As for the remaining type-C port, it can only support 20W USB-PD. This should make it ideal for devices such as iPhones - the 13 Pro that replaces my 12, for example. However, it could only go to 10W at the most, which considering what this latest Apple flagship is supposed to be able to achieve, is a little disappointing.

The single type-A port, on the other hand, does a standard 18W, which means it behaves like a standard charger when connected to things such as TWS earbud cases or older smartphones.

The charger could also only power a Samsung Galaxy Note 10+ by 13W at the most, regardless of which port was used or if the others were vacant at the time.

Thermal Testing

I also turned the FLIR on this new target, choosing a Chargeasap Flash Pro power bank as a demanding power-draw stressor. However, neither accessory seemed to heat up more than normal.


Having tested this desktop-type USB charger for some time now, I have to say it has an edge in many ways. It is slim and low-profile, as I’ve mentioned, and I personally like that, particularly as it takes up little space and might look stylish in a work-from-home setting.

It also has anti-slip feet on its base, so it may stay more stable on more surfaces. Its power-supply cable comes with a Velcro-covered strap that secures it well, which is nice in terms of its management.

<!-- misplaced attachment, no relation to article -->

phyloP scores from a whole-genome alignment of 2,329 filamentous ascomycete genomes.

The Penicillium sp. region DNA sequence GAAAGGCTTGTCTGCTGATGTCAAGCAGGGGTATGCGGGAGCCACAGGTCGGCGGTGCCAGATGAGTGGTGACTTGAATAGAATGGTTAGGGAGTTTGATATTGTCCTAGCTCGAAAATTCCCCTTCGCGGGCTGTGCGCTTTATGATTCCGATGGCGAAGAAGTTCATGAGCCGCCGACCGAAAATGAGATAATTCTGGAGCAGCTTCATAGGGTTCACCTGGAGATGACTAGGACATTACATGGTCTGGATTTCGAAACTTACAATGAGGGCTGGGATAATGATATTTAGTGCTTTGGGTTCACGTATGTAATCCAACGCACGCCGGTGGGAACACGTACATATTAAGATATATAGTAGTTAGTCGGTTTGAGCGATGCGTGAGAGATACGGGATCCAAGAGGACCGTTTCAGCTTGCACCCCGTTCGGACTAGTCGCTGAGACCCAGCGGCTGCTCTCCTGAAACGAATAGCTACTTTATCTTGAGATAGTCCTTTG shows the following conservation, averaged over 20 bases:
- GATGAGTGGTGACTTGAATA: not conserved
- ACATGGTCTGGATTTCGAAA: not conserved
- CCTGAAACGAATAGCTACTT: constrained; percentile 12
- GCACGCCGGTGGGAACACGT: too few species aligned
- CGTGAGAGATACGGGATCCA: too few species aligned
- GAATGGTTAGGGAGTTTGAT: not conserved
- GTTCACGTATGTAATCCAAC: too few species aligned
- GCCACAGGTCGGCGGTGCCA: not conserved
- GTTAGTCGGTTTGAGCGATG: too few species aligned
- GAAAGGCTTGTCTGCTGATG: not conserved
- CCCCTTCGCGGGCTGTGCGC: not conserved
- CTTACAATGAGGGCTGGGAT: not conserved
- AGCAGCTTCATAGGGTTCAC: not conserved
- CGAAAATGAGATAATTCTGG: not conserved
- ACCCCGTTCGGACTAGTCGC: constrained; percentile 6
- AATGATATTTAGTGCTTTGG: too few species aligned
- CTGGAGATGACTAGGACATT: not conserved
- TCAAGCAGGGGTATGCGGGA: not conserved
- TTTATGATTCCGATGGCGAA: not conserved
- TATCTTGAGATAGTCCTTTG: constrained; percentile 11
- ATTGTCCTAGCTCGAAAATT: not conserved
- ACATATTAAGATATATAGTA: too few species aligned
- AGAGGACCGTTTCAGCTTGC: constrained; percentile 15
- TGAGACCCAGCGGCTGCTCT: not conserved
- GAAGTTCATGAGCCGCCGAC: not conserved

On the other hand, it does throw the advantages of the RAVPOWER charger into relief, as that one is reversible due to its 2x2 port configuration. That can be handy, especially when USB type-A devices are involved. Furthermore, the UGREEN charger has only 1 type-A port, which means the number of older devices or accessories with which it is compatible at any 1 time is limited.

Also, ultimately, its RAVPOWER rival is 120W, which means it finds it easier to hold its maximum rate when more of its ports are in use. The UGREEN charger, on the other hand, can't keep my ultrabook at its normal rate unless it was charging on its own.

Therefore, while I now kind of regard the accessory as an alternative to the Blade Stealth's full-sized power brick, that is the best it can do in my opinion.

In addition, this review has made me realize that I have yet to move on to that type-C-everything life, and that it means this UGREEN charger is not a 100% fit - yet. Nevertheless, I'd still prefer it was available on the desk than not, although it still needs a second multi-port charger next to it.

All in all, this charger might be best for multiple, ideally sub-100W, USB type-C devices or accessories and who thus need extra ports on their desks; on that note, it's a shame this review unit turned up so late, as many consumers might also look at the new Nexode-series accessories instead.

In any case, the UGREEN 100W 4-port Desktop Charger is currently to be found on Amazon at a price of US$100.

Disclaimer: The author of this review received the 100W desktop charger from UGREEN free of charge for the purpose of testing.


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Deirdre O'Donnell, 2022-07-22 (Update: 2022-07-22)